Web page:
California Bars Restaurant Use of Trans Fats

Published 29 July 08 12:35 PM
Published: July 26, 2008

LOS ANGELES — California, a national trendsetter in all matters edible, became the first state to ban trans fats in restaurants when Gov. Arnold Schwarzenegger signed a bill Friday to phase out their use.

Under the new law, trans fats, long linked to health problems, must be excised from restaurant products beginning in 2010, and from all retail baked goods by 2011. Packaged foods will be exempt.

New York City adopted a similar ban in 2006 — it became fully effective on July 1 — and Philadelphia, Stamford, Conn., and Montgomery County, Md., have done so as well.

But having the requirement imposed on the most populous state’s 88,000 restaurants, as well as its bakeries and other food purveyors, is a major gain for the movement against trans fats. That movement has been led by scientists, doctors and consumer advocates who trace the largely synthetic fat to a variety of ailments, principally heart disease.

“I think the potential here is real for a far greater understanding of the harms of trans fats, and to encourage more states to do the same,” Dr. Clyde Yancy, incoming president of the American Heart Association, said of the California law’s enactment.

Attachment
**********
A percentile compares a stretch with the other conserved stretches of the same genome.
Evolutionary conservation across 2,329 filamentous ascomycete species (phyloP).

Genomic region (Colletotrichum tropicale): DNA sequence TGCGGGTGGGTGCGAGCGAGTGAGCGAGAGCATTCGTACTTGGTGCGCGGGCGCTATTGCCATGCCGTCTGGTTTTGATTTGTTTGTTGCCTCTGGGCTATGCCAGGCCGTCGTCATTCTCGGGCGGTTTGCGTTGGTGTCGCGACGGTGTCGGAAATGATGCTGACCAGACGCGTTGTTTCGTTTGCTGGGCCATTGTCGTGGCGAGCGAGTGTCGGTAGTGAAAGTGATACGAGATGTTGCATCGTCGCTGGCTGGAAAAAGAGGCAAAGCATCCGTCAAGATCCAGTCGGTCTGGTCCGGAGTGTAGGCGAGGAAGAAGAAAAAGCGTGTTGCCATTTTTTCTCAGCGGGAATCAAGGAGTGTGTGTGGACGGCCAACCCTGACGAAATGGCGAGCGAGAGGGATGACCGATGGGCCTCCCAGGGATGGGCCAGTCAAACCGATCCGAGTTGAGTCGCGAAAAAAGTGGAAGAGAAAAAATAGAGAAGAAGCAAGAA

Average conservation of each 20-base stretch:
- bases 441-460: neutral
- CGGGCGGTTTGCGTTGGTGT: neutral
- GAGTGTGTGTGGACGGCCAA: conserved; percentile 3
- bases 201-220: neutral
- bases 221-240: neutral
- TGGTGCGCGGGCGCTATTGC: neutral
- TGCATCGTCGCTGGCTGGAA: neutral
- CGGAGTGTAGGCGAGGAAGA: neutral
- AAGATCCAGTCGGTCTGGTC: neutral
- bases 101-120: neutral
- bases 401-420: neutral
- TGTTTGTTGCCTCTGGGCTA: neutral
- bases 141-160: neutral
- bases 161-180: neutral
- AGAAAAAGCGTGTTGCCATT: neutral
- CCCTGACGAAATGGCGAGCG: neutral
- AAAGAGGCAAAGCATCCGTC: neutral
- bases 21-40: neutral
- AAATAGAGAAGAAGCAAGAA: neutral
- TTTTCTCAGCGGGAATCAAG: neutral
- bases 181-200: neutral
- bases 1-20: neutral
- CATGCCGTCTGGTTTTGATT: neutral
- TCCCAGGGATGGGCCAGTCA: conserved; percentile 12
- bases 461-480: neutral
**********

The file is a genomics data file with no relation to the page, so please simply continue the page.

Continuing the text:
Trans fats are created by pumping hydrogen into liquid oil at high temperature, a process called partial hydrogenation. The process results in an inexpensive fat that prolongs the shelf life and appearance of packaged foods and that, many fast-food restaurants say, helps make cooked food crisp and flavorful.

But trans fats have also been found in scientific studies to lower high-density lipoproteins, the “good” cholesterol, while increasing low-density lipoproteins, the “bad” cholesterol, high levels of which contribute to the onset of heart disease, the leading cause of death in California and the nation.

Dr. Yancy said a 2 percent increase in trans-fat intake could result over time in a 25 percent increase in the likelihood of developing coronary artery disease. “These are data we are just now beginning to understand,” he said. “It is pretty clear now that it was a mistake for us to embrace these fats.”

Under the new law, restaurants, bakeries, delicatessens, cafeterias and other businesses classified as “food facilities” will, in the preparation of any foods, have to discontinue use of oils, margarine and shortening containing trans fats.

Those purveyors will have to keep the labels on their cooking products so that the products can be inspected for trans fat, a process that will become part of the duties of local health inspectors. Violators will face fines beginning at $25 and increasing to as much as $1,000 for subsequent violations.

Trans fats are also linked to obesity, and the bill’s author, Tony Mendoza, a Democratic assemblyman and former fourth-grade teacher from Southern California, said he had been inspired by the number of obese children he saw in school.

“They are heavy,” Mr. Mendoza said. “They eat out a lot, and you realize there are trans fats out there. You don’t want kids to start off on the wrong foot.”